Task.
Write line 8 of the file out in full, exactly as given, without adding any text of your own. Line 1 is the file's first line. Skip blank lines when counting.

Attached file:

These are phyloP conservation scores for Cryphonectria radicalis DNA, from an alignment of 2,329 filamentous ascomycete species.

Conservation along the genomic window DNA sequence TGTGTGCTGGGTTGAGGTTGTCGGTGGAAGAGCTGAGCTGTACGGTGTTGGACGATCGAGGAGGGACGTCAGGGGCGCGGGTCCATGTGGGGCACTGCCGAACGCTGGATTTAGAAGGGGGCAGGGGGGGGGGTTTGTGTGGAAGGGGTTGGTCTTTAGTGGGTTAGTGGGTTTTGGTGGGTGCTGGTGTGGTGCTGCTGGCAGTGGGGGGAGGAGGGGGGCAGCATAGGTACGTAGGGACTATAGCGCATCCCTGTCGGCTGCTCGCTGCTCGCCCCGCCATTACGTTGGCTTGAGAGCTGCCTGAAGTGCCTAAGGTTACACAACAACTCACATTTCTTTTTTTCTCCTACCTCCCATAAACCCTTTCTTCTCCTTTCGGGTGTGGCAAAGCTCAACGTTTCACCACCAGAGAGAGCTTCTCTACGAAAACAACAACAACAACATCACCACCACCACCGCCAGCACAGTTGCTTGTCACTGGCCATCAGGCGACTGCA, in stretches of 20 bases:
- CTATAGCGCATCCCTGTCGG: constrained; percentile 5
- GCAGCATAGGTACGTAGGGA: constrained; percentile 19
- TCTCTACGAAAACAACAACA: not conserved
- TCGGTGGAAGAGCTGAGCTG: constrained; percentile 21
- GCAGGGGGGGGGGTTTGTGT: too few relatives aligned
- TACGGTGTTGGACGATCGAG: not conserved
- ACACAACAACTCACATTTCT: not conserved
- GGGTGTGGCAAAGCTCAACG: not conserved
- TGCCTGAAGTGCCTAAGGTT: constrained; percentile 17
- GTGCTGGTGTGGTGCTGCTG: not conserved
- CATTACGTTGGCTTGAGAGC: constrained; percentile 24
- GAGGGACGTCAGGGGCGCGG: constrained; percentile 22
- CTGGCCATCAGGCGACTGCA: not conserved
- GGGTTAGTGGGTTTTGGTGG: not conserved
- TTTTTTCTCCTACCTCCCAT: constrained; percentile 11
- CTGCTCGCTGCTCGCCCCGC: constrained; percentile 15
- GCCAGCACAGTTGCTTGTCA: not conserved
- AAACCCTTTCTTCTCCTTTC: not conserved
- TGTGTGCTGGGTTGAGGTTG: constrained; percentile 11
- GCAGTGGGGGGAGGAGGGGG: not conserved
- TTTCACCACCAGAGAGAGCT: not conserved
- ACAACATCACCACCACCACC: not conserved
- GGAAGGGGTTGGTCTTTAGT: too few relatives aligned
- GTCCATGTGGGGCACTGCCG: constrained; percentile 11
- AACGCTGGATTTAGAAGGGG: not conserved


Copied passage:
- TACGGTGTTGGACGATCGAG: not conserved